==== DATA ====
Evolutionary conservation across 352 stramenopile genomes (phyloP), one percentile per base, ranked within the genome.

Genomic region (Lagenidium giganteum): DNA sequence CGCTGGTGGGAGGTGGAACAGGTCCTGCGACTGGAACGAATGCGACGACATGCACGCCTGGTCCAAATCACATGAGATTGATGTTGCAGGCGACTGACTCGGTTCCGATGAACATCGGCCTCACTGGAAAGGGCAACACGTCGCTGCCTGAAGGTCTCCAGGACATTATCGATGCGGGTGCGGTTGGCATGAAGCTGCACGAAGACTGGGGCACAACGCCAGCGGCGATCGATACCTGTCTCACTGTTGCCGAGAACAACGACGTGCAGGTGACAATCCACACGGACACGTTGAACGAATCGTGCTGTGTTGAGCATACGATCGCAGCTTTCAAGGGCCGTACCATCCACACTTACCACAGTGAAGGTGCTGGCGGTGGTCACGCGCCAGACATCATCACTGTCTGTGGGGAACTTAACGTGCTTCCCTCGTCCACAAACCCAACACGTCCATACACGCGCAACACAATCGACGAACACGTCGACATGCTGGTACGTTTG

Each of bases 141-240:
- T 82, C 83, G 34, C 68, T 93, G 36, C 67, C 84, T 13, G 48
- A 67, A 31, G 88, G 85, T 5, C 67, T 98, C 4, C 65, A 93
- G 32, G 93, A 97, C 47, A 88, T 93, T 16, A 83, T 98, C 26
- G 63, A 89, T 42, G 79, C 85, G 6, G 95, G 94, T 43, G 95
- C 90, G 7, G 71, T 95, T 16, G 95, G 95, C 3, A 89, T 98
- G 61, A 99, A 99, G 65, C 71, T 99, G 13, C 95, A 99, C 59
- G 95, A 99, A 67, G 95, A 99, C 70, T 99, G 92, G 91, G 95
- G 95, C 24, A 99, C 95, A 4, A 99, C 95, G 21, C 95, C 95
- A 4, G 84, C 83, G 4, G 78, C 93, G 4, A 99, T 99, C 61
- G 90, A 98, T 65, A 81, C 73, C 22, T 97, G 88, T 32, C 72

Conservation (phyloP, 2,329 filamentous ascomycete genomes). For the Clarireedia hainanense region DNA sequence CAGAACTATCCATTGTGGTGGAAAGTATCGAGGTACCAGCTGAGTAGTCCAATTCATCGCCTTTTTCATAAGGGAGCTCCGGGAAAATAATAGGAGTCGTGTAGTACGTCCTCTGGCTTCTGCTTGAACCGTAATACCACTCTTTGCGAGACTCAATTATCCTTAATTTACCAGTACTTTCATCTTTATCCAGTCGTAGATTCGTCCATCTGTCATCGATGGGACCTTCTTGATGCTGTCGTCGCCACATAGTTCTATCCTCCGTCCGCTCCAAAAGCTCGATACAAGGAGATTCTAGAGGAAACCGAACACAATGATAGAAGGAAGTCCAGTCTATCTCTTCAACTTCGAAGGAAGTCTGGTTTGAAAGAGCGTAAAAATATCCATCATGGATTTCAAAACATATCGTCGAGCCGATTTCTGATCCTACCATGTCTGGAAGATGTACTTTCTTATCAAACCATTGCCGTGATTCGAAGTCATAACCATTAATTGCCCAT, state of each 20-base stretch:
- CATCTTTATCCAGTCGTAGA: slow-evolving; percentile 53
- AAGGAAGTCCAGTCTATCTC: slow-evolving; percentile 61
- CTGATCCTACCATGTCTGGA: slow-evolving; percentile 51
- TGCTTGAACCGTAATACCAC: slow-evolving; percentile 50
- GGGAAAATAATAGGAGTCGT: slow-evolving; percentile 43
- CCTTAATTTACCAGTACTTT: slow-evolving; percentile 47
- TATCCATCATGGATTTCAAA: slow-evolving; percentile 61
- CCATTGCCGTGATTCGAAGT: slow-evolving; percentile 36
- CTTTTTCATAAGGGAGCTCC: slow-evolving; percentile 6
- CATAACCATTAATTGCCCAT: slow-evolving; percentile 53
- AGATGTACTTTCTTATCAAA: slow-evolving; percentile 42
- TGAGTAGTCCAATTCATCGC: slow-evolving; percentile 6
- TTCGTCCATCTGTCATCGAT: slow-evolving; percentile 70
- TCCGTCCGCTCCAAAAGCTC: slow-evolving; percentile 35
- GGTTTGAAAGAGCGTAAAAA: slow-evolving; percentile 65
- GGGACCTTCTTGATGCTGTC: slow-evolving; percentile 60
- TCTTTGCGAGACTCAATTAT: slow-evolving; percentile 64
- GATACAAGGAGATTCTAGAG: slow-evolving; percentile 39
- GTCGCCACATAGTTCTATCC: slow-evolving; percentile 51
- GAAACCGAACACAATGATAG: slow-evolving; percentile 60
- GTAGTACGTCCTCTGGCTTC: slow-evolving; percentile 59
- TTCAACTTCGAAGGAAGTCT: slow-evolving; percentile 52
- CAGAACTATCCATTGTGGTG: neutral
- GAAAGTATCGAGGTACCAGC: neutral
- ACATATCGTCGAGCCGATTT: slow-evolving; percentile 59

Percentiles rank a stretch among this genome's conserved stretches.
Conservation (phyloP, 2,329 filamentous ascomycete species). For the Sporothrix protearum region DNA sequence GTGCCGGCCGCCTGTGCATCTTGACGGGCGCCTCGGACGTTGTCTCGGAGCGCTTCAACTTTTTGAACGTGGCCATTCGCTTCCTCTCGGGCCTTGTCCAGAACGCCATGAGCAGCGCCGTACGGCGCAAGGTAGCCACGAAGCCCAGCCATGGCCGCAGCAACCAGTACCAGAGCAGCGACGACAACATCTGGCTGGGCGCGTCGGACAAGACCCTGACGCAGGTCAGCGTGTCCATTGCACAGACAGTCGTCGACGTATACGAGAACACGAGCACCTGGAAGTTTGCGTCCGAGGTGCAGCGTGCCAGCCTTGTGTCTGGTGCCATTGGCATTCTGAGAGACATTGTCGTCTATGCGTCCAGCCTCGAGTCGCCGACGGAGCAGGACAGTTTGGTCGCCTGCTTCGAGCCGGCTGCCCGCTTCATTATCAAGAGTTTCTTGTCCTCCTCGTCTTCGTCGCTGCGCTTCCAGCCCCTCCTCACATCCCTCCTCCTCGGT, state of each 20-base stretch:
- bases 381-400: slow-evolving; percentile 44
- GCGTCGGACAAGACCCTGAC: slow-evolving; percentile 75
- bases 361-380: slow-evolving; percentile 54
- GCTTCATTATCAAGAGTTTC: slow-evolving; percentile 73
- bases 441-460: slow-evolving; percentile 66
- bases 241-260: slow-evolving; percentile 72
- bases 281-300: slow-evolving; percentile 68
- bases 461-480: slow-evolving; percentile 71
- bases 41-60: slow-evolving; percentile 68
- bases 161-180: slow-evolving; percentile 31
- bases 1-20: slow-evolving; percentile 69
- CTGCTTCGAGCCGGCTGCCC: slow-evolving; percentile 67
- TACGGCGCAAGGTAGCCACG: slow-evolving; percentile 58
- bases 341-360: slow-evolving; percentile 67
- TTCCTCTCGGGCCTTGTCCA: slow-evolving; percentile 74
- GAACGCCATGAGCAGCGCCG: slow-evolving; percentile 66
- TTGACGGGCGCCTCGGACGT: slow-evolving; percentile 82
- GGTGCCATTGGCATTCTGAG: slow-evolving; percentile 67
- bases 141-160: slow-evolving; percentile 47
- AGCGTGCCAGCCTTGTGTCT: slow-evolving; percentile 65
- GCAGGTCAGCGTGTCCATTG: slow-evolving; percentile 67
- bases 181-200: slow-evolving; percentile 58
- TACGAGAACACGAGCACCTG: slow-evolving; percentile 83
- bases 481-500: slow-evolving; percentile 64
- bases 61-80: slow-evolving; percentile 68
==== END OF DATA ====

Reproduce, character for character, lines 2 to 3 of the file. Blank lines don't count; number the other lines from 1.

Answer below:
Genomic region (Lagenidium giganteum): DNA sequence CGCTGGTGGGAGGTGGAACAGGTCCTGCGACTGGAACGAATGCGACGACATGCACGCCTGGTCCAAATCACATGAGATTGATGTTGCAGGCGACTGACTCGGTTCCGATGAACATCGGCCTCACTGGAAAGGGCAACACGTCGCTGCCTGAAGGTCTCCAGGACATTATCGATGCGGGTGCGGTTGGCATGAAGCTGCACGAAGACTGGGGCACAACGCCAGCGGCGATCGATACCTGTCTCACTGTTGCCGAGAACAACGACGTGCAGGTGACAATCCACACGGACACGTTGAACGAATCGTGCTGTGTTGAGCATACGATCGCAGCTTTCAAGGGCCGTACCATCCACACTTACCACAGTGAAGGTGCTGGCGGTGGTCACGCGCCAGACATCATCACTGTCTGTGGGGAACTTAACGTGCTTCCCTCGTCCACAAACCCAACACGTCCATACACGCGCAACACAATCGACGAACACGTCGACATGCTGGTACGTTTG

Each of bases 141-240: